Getting the Hurt Leg Fixed, Epilogue

To remind you, this story started on Christmas, 2016, when my husband fell down the stairs and completely severed his left quadriceps tendon. This serious injury cannot heal by itself and required surgery, done on January 6, 2017. He went home in a brace, unable to bend his leg for weeks or even touch it to the floor. He required assistance with every detail of living, and so I was fully occupied for months. Remember this scene from Chapter One – in the hospital awaiting surgery?

 

January 6, 2017.

You can read the previous post in the Hurt Leg series, which will lead you to the earlier ones – but I’m writing a tiny update here. Really, the story will never be finished; an injury like this one leaves behind complications and changes that do heal, but physically and mentally, a scar remains.

But this is the Epilogue, so let me get on with epilogue-ing. We decided to revisit the hospital on Christmas Day 2017, walking in under our own power, to eat lunch in the hospital cafeteria. One year earlier, we did the same before we left for home to start the long healing journey. I particularly remember this occasion as a near meltdown for me as I tried to push my husband in a wheelchair while carrying two plates with grilled cheese sandwiches on them.

A cafeteria employee helped us out last year, getting us to a table. This year we did it on our own. We chose grilled cheese sandwiches again to commemorate the earlier meal.

This section of the cafeteria where we chose to sit is new – I guess they reclaimed space from another section of the building, because it was not here last year. We amused ourselves by watching cars coming into the garage outside the window – see that yellow bar at the entrance? You’d be surprised how many cars barely fit under it, or, in one case, have to back out, confusing a line of cars behind it.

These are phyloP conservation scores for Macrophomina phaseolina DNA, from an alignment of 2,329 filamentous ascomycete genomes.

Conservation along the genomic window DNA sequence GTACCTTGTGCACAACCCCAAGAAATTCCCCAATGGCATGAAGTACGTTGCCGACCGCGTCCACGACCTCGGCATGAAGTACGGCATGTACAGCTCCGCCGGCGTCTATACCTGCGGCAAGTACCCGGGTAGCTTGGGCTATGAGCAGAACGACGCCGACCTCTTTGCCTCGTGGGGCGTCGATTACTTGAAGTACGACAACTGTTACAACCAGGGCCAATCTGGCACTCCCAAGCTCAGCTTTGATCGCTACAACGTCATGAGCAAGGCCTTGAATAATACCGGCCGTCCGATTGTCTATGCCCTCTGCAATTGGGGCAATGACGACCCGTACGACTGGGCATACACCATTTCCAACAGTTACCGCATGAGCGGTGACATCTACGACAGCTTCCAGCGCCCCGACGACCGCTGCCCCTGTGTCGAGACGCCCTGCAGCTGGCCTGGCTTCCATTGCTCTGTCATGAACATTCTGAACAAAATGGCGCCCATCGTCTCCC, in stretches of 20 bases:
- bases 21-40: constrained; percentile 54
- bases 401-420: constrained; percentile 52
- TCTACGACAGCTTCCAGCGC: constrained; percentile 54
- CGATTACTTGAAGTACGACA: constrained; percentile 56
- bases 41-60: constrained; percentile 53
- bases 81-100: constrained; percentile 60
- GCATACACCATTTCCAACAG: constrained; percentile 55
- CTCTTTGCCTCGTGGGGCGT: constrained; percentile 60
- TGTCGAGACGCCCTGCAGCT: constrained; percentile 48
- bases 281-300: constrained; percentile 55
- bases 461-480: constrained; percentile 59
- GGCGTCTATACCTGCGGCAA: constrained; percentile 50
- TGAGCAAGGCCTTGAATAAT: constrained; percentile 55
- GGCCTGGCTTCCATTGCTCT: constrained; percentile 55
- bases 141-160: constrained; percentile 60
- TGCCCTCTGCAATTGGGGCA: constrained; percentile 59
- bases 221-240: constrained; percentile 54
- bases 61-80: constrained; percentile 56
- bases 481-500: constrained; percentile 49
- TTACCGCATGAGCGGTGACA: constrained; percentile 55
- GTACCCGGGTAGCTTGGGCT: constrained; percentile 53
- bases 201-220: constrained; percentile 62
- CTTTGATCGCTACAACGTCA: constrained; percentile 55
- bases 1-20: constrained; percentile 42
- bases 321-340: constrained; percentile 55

But they all cooperated and got it worked out in the end.

Let me tell you, it was a great feeling to be leaving the hospital in good health and needing no repairs. I’m glad we made this little trip – it seemed fitting to mark the anniversary of what for us was a life-changing event.

Christmas evening we attended a party at the home of our friends and neighbors, John and David. We helped set up the luminaries along the driveway for them earlier in the afternoon. How nice to be able to accomplish that task with knees that work well!

We are thankful for everyone who helped us in the last year and for all our good friends. Here is to 2018, here is to our own lights shining, and here is to being illuminated by the lights of the others in our lives.

Advertisements

Getting the Hurt Leg Fixed, Chapter 10

On June 7, we visited the surgeon. It was time for a checkup on my husband’s left knee.

To remind you, this story started on Christmas, 2016, when he fell down the stairs and completely severed his left quadriceps tendon. This serious injury cannot heal by itself and required surgery, done on January 6, 2017. He went home in a brace, unable to bend his leg for weeks or even touch it to the floor. He required assistance with every detail of living, and so I was fully occupied for months. Remember this scene from Chapter One – in the hospital awaiting surgery?